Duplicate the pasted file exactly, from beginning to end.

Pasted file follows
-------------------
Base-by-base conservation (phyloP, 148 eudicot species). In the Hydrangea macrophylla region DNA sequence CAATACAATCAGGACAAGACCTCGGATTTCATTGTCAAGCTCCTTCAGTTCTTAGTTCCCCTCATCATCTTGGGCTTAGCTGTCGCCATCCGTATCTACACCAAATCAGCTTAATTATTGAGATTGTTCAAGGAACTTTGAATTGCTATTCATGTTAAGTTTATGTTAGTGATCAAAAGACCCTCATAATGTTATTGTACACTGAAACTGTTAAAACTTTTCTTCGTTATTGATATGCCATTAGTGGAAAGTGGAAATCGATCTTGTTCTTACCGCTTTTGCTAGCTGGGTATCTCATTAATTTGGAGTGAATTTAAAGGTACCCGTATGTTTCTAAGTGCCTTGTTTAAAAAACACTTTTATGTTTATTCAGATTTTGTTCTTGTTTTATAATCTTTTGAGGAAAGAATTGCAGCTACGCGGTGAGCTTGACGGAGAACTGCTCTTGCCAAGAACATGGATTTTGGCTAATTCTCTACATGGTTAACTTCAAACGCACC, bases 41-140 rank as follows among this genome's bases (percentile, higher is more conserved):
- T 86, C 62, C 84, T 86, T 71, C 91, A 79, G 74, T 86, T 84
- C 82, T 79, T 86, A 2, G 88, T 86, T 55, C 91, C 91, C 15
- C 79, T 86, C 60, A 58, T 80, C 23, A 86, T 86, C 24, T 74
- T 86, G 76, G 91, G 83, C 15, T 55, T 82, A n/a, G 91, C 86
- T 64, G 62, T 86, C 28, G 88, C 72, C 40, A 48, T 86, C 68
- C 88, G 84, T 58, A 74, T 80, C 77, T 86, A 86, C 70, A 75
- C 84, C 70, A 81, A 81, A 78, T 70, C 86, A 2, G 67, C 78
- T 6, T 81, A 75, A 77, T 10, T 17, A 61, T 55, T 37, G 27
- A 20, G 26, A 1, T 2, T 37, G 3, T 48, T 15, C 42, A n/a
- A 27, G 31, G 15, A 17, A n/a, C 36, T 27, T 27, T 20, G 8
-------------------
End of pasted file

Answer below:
Base-by-base conservation (phyloP, 148 eudicot species). In the Hydrangea macrophylla region DNA sequence CAATACAATCAGGACAAGACCTCGGATTTCATTGTCAAGCTCCTTCAGTTCTTAGTTCCCCTCATCATCTTGGGCTTAGCTGTCGCCATCCGTATCTACACCAAATCAGCTTAATTATTGAGATTGTTCAAGGAACTTTGAATTGCTATTCATGTTAAGTTTATGTTAGTGATCAAAAGACCCTCATAATGTTATTGTACACTGAAACTGTTAAAACTTTTCTTCGTTATTGATATGCCATTAGTGGAAAGTGGAAATCGATCTTGTTCTTACCGCTTTTGCTAGCTGGGTATCTCATTAATTTGGAGTGAATTTAAAGGTACCCGTATGTTTCTAAGTGCCTTGTTTAAAAAACACTTTTATGTTTATTCAGATTTTGTTCTTGTTTTATAATCTTTTGAGGAAAGAATTGCAGCTACGCGGTGAGCTTGACGGAGAACTGCTCTTGCCAAGAACATGGATTTTGGCTAATTCTCTACATGGTTAACTTCAAACGCACC, bases 41-140 rank as follows among this genome's bases (percentile, higher is more conserved):
- T 86, C 62, C 84, T 86, T 71, C 91, A 79, G 74, T 86, T 84
- C 82, T 79, T 86, A 2, G 88, T 86, T 55, C 91, C 91, C 15
- C 79, T 86, C 60, A 58, T 80, C 23, A 86, T 86, C 24, T 74
- T 86, G 76, G 91, G 83, C 15, T 55, T 82, A n/a, G 91, C 86
- T 64, G 62, T 86, C 28, G 88, C 72, C 40, A 48, T 86, C 68
- C 88, G 84, T 58, A 74, T 80, C 77, T 86, A 86, C 70, A 75
- C 84, C 70, A 81, A 81, A 78, T 70, C 86, A 2, G 67, C 78
- T 6, T 81, A 75, A 77, T 10, T 17, A 61, T 55, T 37, G 27
- A 20, G 26, A 1, T 2, T 37, G 3, T 48, T 15, C 42, A n/a
- A 27, G 31, G 15, A 17, A n/a, C 36, T 27, T 27, T 20, G 8